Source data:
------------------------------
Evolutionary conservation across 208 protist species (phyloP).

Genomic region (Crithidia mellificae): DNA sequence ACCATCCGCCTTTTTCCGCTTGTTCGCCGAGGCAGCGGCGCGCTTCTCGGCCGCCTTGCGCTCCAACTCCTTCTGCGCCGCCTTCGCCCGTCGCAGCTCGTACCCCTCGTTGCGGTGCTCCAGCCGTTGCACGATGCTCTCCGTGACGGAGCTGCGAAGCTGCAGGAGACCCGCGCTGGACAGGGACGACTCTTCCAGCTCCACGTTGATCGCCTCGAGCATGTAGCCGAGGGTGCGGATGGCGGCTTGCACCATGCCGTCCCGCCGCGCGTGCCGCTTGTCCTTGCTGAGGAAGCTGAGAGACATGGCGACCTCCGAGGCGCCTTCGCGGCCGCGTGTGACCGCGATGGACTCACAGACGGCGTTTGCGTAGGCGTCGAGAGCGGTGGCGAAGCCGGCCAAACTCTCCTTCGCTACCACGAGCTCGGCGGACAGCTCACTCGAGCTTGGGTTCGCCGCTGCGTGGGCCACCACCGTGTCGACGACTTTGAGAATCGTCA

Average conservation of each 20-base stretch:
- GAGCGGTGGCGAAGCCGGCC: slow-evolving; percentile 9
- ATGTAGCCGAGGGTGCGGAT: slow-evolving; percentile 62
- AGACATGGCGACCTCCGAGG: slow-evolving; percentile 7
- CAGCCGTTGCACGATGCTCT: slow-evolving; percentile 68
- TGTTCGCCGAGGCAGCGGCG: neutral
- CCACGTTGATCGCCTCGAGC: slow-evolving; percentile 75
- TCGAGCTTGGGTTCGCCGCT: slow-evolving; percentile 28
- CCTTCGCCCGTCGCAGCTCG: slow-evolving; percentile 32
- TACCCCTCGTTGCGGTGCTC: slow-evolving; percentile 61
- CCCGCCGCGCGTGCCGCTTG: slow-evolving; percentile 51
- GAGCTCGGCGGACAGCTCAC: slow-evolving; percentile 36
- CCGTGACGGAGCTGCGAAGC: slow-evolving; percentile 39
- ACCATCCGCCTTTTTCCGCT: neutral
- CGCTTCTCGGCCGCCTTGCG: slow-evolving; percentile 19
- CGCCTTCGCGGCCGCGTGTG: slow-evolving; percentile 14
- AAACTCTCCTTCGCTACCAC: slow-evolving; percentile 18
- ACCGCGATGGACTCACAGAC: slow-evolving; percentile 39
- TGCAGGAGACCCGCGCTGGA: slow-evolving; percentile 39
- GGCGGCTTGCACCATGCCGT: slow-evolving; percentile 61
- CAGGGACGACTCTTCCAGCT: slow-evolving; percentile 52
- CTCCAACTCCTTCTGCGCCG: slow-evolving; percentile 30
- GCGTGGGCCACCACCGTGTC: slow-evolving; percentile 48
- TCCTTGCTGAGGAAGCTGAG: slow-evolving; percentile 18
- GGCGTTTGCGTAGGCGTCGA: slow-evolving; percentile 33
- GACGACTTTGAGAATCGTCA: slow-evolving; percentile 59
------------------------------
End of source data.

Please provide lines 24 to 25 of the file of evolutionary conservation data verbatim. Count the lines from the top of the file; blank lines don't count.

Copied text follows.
- CTCCAACTCCTTCTGCGCCG: slow-evolving; percentile 30
- GCGTGGGCCACCACCGTGTC: slow-evolving; percentile 48